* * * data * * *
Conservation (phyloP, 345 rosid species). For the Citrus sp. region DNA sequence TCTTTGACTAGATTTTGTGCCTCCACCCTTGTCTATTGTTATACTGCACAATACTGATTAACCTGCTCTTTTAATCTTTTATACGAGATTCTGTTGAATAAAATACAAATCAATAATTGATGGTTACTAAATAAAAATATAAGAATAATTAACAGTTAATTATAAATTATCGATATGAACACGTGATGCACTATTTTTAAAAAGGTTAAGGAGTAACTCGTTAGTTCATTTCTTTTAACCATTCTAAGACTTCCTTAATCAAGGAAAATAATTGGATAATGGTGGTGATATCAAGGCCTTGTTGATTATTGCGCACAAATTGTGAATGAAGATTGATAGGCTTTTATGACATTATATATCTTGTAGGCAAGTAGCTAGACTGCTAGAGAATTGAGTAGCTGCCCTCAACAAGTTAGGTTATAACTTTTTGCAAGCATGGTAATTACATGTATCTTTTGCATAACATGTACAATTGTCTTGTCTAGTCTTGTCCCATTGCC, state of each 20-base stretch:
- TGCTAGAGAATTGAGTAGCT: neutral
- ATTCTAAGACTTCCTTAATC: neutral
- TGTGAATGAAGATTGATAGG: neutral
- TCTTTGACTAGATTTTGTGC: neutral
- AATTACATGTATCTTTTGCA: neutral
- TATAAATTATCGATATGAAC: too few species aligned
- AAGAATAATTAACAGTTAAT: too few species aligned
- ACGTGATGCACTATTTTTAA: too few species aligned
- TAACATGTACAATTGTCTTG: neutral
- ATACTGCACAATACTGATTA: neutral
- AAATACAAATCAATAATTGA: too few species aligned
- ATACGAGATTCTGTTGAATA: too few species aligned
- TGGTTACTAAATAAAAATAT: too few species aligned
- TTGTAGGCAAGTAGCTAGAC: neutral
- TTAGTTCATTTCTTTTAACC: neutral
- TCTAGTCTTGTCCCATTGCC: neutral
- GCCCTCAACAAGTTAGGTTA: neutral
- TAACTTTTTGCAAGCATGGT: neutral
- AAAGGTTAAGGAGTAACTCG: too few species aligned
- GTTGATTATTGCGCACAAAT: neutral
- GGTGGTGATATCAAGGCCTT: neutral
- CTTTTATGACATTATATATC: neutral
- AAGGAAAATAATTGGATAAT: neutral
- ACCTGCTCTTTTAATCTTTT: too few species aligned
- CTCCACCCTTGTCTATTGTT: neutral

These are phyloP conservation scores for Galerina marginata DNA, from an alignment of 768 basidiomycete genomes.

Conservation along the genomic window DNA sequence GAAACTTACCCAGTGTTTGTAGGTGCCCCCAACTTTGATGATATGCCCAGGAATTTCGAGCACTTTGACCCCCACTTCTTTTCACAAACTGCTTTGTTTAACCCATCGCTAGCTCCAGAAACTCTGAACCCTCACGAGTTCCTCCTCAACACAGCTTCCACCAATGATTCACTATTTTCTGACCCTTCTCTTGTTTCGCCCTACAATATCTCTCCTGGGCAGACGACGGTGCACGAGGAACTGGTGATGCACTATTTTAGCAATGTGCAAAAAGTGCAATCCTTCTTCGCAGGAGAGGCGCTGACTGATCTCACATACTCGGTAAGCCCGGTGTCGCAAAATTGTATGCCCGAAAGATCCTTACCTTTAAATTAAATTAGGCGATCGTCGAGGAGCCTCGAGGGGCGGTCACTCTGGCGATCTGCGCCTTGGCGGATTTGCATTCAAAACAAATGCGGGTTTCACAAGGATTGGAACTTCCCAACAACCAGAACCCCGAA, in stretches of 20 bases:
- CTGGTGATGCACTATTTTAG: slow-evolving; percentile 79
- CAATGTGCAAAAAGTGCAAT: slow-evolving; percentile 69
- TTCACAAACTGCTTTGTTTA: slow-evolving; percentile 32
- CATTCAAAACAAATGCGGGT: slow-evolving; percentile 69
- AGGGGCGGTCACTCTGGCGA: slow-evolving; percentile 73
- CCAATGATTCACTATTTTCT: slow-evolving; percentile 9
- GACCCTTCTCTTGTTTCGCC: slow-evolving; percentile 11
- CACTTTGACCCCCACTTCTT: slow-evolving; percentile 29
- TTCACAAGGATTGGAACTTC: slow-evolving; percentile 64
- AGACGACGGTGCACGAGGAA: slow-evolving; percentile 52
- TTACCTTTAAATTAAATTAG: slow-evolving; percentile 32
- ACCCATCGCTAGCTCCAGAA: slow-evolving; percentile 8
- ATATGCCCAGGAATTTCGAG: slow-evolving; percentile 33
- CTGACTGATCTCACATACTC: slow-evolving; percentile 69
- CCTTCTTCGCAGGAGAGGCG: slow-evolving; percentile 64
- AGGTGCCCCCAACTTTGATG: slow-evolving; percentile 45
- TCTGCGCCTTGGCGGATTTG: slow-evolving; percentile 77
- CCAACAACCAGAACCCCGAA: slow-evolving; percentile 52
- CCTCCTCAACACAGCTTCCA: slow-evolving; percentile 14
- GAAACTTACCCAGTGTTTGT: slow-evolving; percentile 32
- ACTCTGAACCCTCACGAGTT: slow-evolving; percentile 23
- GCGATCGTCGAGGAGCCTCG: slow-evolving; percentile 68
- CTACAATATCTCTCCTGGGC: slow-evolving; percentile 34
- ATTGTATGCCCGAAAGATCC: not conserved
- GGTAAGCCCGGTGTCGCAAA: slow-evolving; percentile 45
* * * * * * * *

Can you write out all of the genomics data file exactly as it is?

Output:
Conservation (phyloP, 345 rosid species). For the Citrus sp. region DNA sequence TCTTTGACTAGATTTTGTGCCTCCACCCTTGTCTATTGTTATACTGCACAATACTGATTAACCTGCTCTTTTAATCTTTTATACGAGATTCTGTTGAATAAAATACAAATCAATAATTGATGGTTACTAAATAAAAATATAAGAATAATTAACAGTTAATTATAAATTATCGATATGAACACGTGATGCACTATTTTTAAAAAGGTTAAGGAGTAACTCGTTAGTTCATTTCTTTTAACCATTCTAAGACTTCCTTAATCAAGGAAAATAATTGGATAATGGTGGTGATATCAAGGCCTTGTTGATTATTGCGCACAAATTGTGAATGAAGATTGATAGGCTTTTATGACATTATATATCTTGTAGGCAAGTAGCTAGACTGCTAGAGAATTGAGTAGCTGCCCTCAACAAGTTAGGTTATAACTTTTTGCAAGCATGGTAATTACATGTATCTTTTGCATAACATGTACAATTGTCTTGTCTAGTCTTGTCCCATTGCC, state of each 20-base stretch:
- TGCTAGAGAATTGAGTAGCT: neutral
- ATTCTAAGACTTCCTTAATC: neutral
- TGTGAATGAAGATTGATAGG: neutral
- TCTTTGACTAGATTTTGTGC: neutral
- AATTACATGTATCTTTTGCA: neutral
- TATAAATTATCGATATGAAC: too few species aligned
- AAGAATAATTAACAGTTAAT: too few species aligned
- ACGTGATGCACTATTTTTAA: too few species aligned
- TAACATGTACAATTGTCTTG: neutral
- ATACTGCACAATACTGATTA: neutral
- AAATACAAATCAATAATTGA: too few species aligned
- ATACGAGATTCTGTTGAATA: too few species aligned
- TGGTTACTAAATAAAAATAT: too few species aligned
- TTGTAGGCAAGTAGCTAGAC: neutral
- TTAGTTCATTTCTTTTAACC: neutral
- TCTAGTCTTGTCCCATTGCC: neutral
- GCCCTCAACAAGTTAGGTTA: neutral
- TAACTTTTTGCAAGCATGGT: neutral
- AAAGGTTAAGGAGTAACTCG: too few species aligned
- GTTGATTATTGCGCACAAAT: neutral
- GGTGGTGATATCAAGGCCTT: neutral
- CTTTTATGACATTATATATC: neutral
- AAGGAAAATAATTGGATAAT: neutral
- ACCTGCTCTTTTAATCTTTT: too few species aligned
- CTCCACCCTTGTCTATTGTT: neutral

These are phyloP conservation scores for Galerina marginata DNA, from an alignment of 768 basidiomycete genomes.

Conservation along the genomic window DNA sequence GAAACTTACCCAGTGTTTGTAGGTGCCCCCAACTTTGATGATATGCCCAGGAATTTCGAGCACTTTGACCCCCACTTCTTTTCACAAACTGCTTTGTTTAACCCATCGCTAGCTCCAGAAACTCTGAACCCTCACGAGTTCCTCCTCAACACAGCTTCCACCAATGATTCACTATTTTCTGACCCTTCTCTTGTTTCGCCCTACAATATCTCTCCTGGGCAGACGACGGTGCACGAGGAACTGGTGATGCACTATTTTAGCAATGTGCAAAAAGTGCAATCCTTCTTCGCAGGAGAGGCGCTGACTGATCTCACATACTCGGTAAGCCCGGTGTCGCAAAATTGTATGCCCGAAAGATCCTTACCTTTAAATTAAATTAGGCGATCGTCGAGGAGCCTCGAGGGGCGGTCACTCTGGCGATCTGCGCCTTGGCGGATTTGCATTCAAAACAAATGCGGGTTTCACAAGGATTGGAACTTCCCAACAACCAGAACCCCGAA, in stretches of 20 bases:
- CTGGTGATGCACTATTTTAG: slow-evolving; percentile 79
- CAATGTGCAAAAAGTGCAAT: slow-evolving; percentile 69
- TTCACAAACTGCTTTGTTTA: slow-evolving; percentile 32
- CATTCAAAACAAATGCGGGT: slow-evolving; percentile 69
- AGGGGCGGTCACTCTGGCGA: slow-evolving; percentile 73
- CCAATGATTCACTATTTTCT: slow-evolving; percentile 9
- GACCCTTCTCTTGTTTCGCC: slow-evolving; percentile 11
- CACTTTGACCCCCACTTCTT: slow-evolving; percentile 29
- TTCACAAGGATTGGAACTTC: slow-evolving; percentile 64
- AGACGACGGTGCACGAGGAA: slow-evolving; percentile 52
- TTACCTTTAAATTAAATTAG: slow-evolving; percentile 32
- ACCCATCGCTAGCTCCAGAA: slow-evolving; percentile 8
- ATATGCCCAGGAATTTCGAG: slow-evolving; percentile 33
- CTGACTGATCTCACATACTC: slow-evolving; percentile 69
- CCTTCTTCGCAGGAGAGGCG: slow-evolving; percentile 64
- AGGTGCCCCCAACTTTGATG: slow-evolving; percentile 45
- TCTGCGCCTTGGCGGATTTG: slow-evolving; percentile 77
- CCAACAACCAGAACCCCGAA: slow-evolving; percentile 52
- CCTCCTCAACACAGCTTCCA: slow-evolving; percentile 14
- GAAACTTACCCAGTGTTTGT: slow-evolving; percentile 32
- ACTCTGAACCCTCACGAGTT: slow-evolving; percentile 23
- GCGATCGTCGAGGAGCCTCG: slow-evolving; percentile 68
- CTACAATATCTCTCCTGGGC: slow-evolving; percentile 34
- ATTGTATGCCCGAAAGATCC: not conserved
- GGTAAGCCCGGTGTCGCAAA: slow-evolving; percentile 45